13

I can't imagine why a swap file needs to be fixed size. Why not let it resize dynamically, like the hard drive image file for a virtual box?

  • Linux doesn't support dynamic swap space sizes unless you count the option to add and remove entire swap spaces at run time. (Neither does Windows btw., not even the latter.) – David Foerster Apr 18 '17 at 11:28
  • Does Mac support dynamic swap? – Tom Mercer Apr 19 '17 at 3:39
  • I have no idea. It's an entirely different kernel which I didn't study. Chances are it's similar to swap space in Linux. Anyway, could you please open a new question Unix & Linux or Ask Different if you have a new or follow-up question about the Darwin kernel of OS X? The comment section is not suitable or meant for new questions or extended discussion. :-) Thanks. – David Foerster Apr 19 '17 at 8:44
11

It doesn't look like Linux supports dynamic swap file sizing (at any rate, I couldn't get it to detect that a swap file had changed size without a swapoff/swapon).

Presumably it is easier to assume that a swap file doesn't change file size dynamically when writing code for supporting it. I don't see any great use for it either. Since you can use multiple swap files, nothing's preventing you from creating more swap files as needed.

Also note this paragraph from the swapon manpage:

The  swap file implementation in the kernel expects to be able to write
to the file directly, without the assistance of the  filesystem.   This
is  a problem on preallocated files (e.g.  fallocate(1)) on filesystems
like XFS or ext4, and on copy-on-write filesystems like btrfs.

I'd think the same problem would apply to a dynamically-sized swap file.

  • Looks like this is true, and swapspace doesn't even dynamically resize swap. – Tom Mercer Apr 17 '17 at 18:11
2

SwapSpace is a utility that will allow you to make dynamically sized swap if that is what you are looking for. I do believe it is available in Ubuntu.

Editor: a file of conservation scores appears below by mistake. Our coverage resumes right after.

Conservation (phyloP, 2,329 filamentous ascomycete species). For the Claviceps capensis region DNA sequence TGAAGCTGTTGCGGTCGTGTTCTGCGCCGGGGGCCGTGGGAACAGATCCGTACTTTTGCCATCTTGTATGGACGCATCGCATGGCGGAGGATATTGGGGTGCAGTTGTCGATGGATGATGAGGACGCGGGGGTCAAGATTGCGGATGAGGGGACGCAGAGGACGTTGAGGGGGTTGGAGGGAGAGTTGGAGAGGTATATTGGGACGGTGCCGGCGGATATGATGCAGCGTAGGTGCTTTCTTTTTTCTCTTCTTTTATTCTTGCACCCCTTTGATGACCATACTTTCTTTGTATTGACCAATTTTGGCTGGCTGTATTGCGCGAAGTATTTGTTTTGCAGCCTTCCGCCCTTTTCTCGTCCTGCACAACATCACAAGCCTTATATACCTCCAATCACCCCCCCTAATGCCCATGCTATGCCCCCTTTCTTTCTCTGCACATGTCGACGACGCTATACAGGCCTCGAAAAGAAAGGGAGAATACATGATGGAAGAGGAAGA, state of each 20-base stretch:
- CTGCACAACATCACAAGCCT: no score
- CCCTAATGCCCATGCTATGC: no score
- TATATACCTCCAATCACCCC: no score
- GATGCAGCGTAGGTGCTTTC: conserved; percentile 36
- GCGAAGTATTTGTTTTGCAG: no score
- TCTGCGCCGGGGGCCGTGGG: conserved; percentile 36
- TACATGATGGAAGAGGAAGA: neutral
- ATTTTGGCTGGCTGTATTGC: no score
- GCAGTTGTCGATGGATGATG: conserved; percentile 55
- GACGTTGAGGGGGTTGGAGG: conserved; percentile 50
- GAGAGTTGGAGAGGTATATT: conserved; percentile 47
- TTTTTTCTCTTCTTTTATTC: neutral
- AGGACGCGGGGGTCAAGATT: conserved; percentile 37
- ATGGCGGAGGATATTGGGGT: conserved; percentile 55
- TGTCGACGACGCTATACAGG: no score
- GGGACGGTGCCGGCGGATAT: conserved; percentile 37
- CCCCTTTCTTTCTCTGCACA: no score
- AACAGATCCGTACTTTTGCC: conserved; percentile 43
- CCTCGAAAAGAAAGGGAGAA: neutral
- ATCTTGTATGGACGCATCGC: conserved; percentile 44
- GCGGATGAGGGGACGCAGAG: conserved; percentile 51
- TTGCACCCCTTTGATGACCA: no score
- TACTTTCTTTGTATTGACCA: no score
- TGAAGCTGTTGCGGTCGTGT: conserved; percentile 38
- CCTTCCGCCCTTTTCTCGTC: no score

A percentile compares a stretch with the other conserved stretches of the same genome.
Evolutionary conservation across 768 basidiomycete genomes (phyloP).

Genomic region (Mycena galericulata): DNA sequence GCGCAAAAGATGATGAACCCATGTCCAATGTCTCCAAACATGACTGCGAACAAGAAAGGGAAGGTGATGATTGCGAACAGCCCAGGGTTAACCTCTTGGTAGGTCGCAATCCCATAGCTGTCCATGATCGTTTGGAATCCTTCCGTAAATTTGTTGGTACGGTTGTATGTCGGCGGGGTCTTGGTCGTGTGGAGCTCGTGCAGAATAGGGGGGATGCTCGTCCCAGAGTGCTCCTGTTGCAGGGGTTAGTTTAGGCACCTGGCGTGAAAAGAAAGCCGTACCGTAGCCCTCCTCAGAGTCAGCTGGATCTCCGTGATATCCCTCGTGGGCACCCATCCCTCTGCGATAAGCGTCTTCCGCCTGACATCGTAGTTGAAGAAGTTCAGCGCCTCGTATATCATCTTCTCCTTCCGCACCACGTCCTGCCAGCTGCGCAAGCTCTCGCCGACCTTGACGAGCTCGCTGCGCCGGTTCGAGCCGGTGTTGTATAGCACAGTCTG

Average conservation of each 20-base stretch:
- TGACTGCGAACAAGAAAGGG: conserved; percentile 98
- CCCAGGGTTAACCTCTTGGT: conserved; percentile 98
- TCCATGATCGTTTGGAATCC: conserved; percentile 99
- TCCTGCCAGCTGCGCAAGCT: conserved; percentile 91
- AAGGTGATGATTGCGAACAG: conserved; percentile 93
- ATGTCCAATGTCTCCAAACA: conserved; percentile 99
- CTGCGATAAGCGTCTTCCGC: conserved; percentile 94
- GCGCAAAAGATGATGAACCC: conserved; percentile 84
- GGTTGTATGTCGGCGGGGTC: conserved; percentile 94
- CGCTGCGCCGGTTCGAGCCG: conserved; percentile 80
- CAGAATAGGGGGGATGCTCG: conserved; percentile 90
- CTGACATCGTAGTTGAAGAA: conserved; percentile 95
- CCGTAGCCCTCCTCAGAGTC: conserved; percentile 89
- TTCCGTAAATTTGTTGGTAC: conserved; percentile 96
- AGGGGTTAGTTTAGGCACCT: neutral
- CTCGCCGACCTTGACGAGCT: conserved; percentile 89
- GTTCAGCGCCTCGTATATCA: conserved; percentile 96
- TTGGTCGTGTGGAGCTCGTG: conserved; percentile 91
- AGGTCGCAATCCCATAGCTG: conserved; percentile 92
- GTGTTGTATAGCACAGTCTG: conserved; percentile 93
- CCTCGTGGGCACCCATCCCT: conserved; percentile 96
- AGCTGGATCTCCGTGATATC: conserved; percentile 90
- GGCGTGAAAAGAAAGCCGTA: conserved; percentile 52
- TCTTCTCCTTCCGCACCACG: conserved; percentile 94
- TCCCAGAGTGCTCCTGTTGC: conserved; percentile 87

• While it had a new release 2 years ago, the versions packaged for Ubuntu all seem to be ancient. How well does it work? – muru Apr 17 '17 at 9:18
  • I cannot imagine that the method used to write the swap file has changed but I could not say for sure. Works fine on debian. – user231695 Apr 17 '17 at 9:21
  • I still vote your answer up as it is just as simple to create new space. – user231695 Apr 17 '17 at 9:26
  • I will give this a try, and report back. – Tom Mercer Apr 17 '17 at 18:12
  • @user231695 while it's simple to create a new swap space, it's horrendously inconvenient, and possibly completely unworkable as a solution. The only time a user wants to add a new swap space is the very moment when existing swap is full. Hence my question for dynamic sizing of swap file. – Tom Mercer Apr 17 '17 at 18:13
1

I know it is late, but I think the best solution for dynamic swap is to:

sudo apt install dphys-swapfile
sudo update-rc.d dphys-swapfile enable

then setting CONF_SWAPFACTOR=2 in /etc/dphys-swapfile and finally

sudo service dphys-swapfile start
  • It doesn't appear to dynamically resize swap. Looks like a script to initialize a swapfile of certain size that defaults to 2x RAM capacity. – Tom Mercer Nov 30 '18 at 19:09
  • Hi @TomMercer setting swapfactor and maxswap, according to comments in the file: "# set size to computed value, this times RAM size, dynamically adapts, guarantees that there is enough swap without wasting disk space on excess" . "dynamically adapts" seems what you are looking for. Best – Denis Pitzalis Dec 2 '18 at 18:54
  • Does it make my swapfile vary in size between, say, 1KB and 16GB, while I'm using the OS and filling up RAM? That's what "dynamically resizing" swap means. Creating a swapfile that's a multiple of RAM size is not dynamic. There's no point in having a swapfile at all until RAM is full, and then you want the swapfile to be exactly the size of VRAM you're using. If you close the tabs or huge image you're working on, the swapfile should dynamically resize back down. Swapfile should always be exactly 100% full by dynamically resizing itself. – Tom Mercer Dec 3 '18 at 19:14
0

Swap space can be added to a running system by using the swapon command. It needs an existing (unused) swapfile/partition. To create one, use the dd command to allocate a contiguous file, and then mkswap to add the correct control information to the file / partition.

To remove a swapfile, use swapoff; the file can then be deleted.

I suspect that is what SwapSpace dæmon that @user231695 mentioned does.

Note that swapoff can be a slow operation if the swapfile is in use; all the data has to be transferred to another swap area.

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